In November 2004, the New York Times published a story about “baffled,” “bewildered,” and “anxious,” Democrats who were stunned that they failed to oust an unpopular incumbent.
It’s an amazing look back as Republicans around the nation are holding similar discussions.
All the ingredients for a soul-searching party are here.
1) Blame the candidate: “Mr. Kerry’s loss has, inevitably, created recriminations about a candidate that many Democrats had always viewed as stiff, and a campaign that was often criticized as slow-moving and unfocused.”
2) Blame the campaign: “Democrats said that Mr. Kerry had failed to provide a compelling message, coasting on the belief that Mr. Bush would defeat himself, and that the campaign had been slow to respond to attacks on his war record by Vietnam veterans.”
3) Warn about dangerous ideology: “Some Democrats, especially centrist ones, expressed concern that liberals would draw a mistaken lesson from the loss: that the Democratic Party needed to swing back to the left to energize Democratic base voters to counter the upsurge of conservative base voters on the right.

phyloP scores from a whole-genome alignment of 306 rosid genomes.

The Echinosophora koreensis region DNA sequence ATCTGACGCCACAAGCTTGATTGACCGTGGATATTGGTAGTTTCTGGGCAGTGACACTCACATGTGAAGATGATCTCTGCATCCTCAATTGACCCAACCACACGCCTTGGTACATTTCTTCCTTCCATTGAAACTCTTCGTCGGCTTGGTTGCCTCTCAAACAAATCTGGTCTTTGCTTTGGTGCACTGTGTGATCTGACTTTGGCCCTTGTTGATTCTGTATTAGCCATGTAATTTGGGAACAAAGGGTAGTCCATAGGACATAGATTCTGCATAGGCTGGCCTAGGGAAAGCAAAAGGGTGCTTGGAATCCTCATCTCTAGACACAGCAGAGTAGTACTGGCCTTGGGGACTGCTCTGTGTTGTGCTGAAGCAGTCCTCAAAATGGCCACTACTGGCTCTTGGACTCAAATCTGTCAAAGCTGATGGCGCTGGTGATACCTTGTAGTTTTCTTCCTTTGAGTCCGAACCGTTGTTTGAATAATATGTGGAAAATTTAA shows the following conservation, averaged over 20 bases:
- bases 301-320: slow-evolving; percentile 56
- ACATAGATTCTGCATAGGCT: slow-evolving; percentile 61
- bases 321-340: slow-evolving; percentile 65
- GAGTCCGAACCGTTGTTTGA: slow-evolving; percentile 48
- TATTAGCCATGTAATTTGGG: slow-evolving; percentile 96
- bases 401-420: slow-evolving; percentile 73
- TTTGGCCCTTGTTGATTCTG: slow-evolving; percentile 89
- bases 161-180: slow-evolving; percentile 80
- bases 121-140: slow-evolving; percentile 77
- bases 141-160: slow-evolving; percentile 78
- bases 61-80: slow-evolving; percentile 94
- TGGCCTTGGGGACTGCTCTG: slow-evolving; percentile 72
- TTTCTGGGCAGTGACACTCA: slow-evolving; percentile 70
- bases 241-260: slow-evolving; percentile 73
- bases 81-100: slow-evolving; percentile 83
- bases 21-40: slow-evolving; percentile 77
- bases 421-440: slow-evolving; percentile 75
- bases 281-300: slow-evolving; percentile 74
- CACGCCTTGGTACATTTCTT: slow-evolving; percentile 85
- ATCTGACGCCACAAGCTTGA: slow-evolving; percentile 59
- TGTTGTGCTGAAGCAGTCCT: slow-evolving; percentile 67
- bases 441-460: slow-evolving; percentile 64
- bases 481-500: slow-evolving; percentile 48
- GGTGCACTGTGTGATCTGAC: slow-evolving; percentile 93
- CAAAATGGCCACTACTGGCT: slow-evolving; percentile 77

4) Remind people it was close: “Some party leaders cautioned against glumness, noting that Mr. Kerry had come within three percentage points of defeating Mr. Bush, a wartime president.”
5) Doom and gloom: “But other Democrats argued that the party had as strong a chance for victory as it could have hoped for, and argued that the loss presaged a period of Republican domination.”
6) Worry about social/cultural issues: “I think that we ignored in large measure the three big cultural issues of this election: guns, abortion and gay rights, epitomized by gay marriage,” said Harold M. Ickes, a former senior adviser to Bill Clinton ”These are very, very big issues. They really, really motivate people.””
Of course the nation has changed significantly since 2004, but Democrats easily found their way back into power to retake the House and Senate in 2006, and the presidency in 2008.